Are the Lights Going out at Stormont?
Commentators and journalists have been poring over the utterances and musings of our local politicians. As they try to get a handle on what the next steps are for the House on the Hill following the referendum vote in Scotland and the ongoing welfare reform, many of us are wondering what it will take for our politicians to get their act together, make the hard calls required and ultimately keep NI PLC on the rails.
Unfortunately, it appears that matters are spiraling out of control, with health care cuts, welfare reform, departmental malfunctions, ministerial changes and misleading letters, not to mention the very real and pressing issue of the short supply of monies for every department in the Executive.
Running a country is very much like running a business, and on this comparison I think it’s fair to say that Stormont is currently in administration. Its Managing Director has stated in the past two weeks that the company is not fit for purpose, so if that’s the case then the P45’s are likely in the post and lights are about to go out. Certainly the odds at this point appear to be stacked against it surviving in its current form.
I feel the business is savable. At the very least all efforts should be made to do so; however, for that to happen there does need to be an agreement on the business plan and also a will to want to save it by all of those involved. I am not sure that the board members of NI PLC even want to do this at this point, given the lack of progress over recent months. This is a very depressing thought for all of us and the majority of us who do want to build on the peace established and put the building blocks in place for the country to prosper.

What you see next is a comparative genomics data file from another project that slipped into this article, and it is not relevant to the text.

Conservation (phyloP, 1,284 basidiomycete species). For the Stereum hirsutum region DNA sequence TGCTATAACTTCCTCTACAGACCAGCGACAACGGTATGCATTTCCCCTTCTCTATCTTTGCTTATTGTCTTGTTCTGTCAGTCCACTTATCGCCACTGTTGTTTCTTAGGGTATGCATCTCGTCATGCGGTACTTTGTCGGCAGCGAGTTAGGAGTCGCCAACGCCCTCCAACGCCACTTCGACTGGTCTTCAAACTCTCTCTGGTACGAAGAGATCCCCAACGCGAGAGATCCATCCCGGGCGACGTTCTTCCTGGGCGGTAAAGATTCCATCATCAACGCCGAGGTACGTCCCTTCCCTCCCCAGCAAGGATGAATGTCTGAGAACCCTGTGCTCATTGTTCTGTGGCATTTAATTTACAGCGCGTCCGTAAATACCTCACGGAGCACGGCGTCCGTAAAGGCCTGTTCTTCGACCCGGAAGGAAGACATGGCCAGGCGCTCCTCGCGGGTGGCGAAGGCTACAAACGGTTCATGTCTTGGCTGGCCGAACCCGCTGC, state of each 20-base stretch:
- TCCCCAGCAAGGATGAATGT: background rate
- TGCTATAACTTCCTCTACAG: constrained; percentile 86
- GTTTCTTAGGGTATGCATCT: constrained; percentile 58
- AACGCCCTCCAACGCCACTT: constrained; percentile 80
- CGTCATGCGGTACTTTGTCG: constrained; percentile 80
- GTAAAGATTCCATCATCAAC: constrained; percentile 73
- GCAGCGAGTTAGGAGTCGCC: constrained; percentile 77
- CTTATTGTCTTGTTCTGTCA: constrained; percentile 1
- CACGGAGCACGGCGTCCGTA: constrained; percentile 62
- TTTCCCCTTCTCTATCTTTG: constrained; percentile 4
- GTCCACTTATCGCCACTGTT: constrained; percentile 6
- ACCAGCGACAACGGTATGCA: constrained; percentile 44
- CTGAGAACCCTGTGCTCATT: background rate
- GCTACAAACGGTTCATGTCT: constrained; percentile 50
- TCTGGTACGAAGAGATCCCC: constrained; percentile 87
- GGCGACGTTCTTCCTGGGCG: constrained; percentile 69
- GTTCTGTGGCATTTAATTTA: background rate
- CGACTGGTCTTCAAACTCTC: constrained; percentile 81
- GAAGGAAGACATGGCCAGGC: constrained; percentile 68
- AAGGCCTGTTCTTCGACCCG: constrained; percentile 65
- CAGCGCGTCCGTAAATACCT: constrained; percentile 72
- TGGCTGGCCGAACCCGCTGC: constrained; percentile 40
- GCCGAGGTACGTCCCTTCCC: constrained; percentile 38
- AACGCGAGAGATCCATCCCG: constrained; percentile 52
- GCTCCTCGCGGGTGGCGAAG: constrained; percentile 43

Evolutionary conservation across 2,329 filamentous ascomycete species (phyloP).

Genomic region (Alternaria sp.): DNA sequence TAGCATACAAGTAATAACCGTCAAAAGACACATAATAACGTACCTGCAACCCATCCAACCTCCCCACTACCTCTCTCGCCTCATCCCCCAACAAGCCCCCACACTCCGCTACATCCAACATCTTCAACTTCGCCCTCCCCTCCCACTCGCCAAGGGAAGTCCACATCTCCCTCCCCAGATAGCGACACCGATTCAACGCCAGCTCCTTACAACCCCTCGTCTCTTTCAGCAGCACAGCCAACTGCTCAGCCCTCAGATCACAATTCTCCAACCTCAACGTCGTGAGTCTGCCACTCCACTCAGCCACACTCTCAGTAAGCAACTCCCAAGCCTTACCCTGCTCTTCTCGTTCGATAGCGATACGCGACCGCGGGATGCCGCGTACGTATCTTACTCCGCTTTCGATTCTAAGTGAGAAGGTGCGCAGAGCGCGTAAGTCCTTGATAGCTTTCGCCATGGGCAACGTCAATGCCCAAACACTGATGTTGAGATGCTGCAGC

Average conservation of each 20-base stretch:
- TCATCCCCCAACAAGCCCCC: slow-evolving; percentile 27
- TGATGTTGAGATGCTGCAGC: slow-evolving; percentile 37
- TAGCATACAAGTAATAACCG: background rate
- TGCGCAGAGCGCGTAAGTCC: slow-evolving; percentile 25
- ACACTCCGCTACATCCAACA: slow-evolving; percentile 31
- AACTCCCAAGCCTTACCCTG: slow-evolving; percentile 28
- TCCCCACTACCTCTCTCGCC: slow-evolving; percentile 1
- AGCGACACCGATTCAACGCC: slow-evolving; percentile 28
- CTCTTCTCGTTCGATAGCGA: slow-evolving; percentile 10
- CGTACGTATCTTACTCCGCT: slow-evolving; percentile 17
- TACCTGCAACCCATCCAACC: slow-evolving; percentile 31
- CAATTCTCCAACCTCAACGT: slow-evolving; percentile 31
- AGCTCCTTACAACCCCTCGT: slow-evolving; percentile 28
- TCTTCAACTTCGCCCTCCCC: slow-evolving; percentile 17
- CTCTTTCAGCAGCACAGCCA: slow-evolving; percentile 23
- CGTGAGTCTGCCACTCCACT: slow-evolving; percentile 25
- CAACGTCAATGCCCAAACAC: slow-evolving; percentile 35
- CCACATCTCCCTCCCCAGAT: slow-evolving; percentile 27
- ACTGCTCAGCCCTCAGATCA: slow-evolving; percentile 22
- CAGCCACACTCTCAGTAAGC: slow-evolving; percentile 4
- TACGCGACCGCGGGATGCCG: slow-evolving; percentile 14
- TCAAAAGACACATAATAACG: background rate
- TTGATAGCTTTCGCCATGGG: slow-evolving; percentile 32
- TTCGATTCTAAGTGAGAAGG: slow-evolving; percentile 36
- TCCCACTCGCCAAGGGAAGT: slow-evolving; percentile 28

For any SME or larger businesses out there, most would agree that the business environment in NI is extremely challenging. As our banks continue to try and get their own businesses in order after the property crash, the business terrain is extremely rocky. The unsettled nature of Stormont and the fact that we have another six years of austerity ahead is a sobering thought for even the most optimistic of entrepreneurs.
Over the last few years our own company, GDP Partnership, has been able to help hundreds of businesses and individuals get back on track by dealing with many of the challenges, mostly financial, that they have had to face in recent times. Ultimately, there are three ingredients to getting a business back on the rails;
- Diagnosis of the problem(s)
- Strategy to deal with same
- Execution of achievable business plan
If our MD Mr Robinson, who is regarded by many as one of the country's most astute strategists and business heads, took on board the above and, more importantly, got his board to buy into it with him, then NI PLC would have a real opportunity to get back on track. However, the signs are not good.
For everyone living and working here, we can only live in hope that the current challenges can be overcome. I think it's fair to say we have overcome a lot more difficult challenges in the last twenty years, so let's hope those in control dig deep, get it sorted out, and allow all of us to continue to make progress.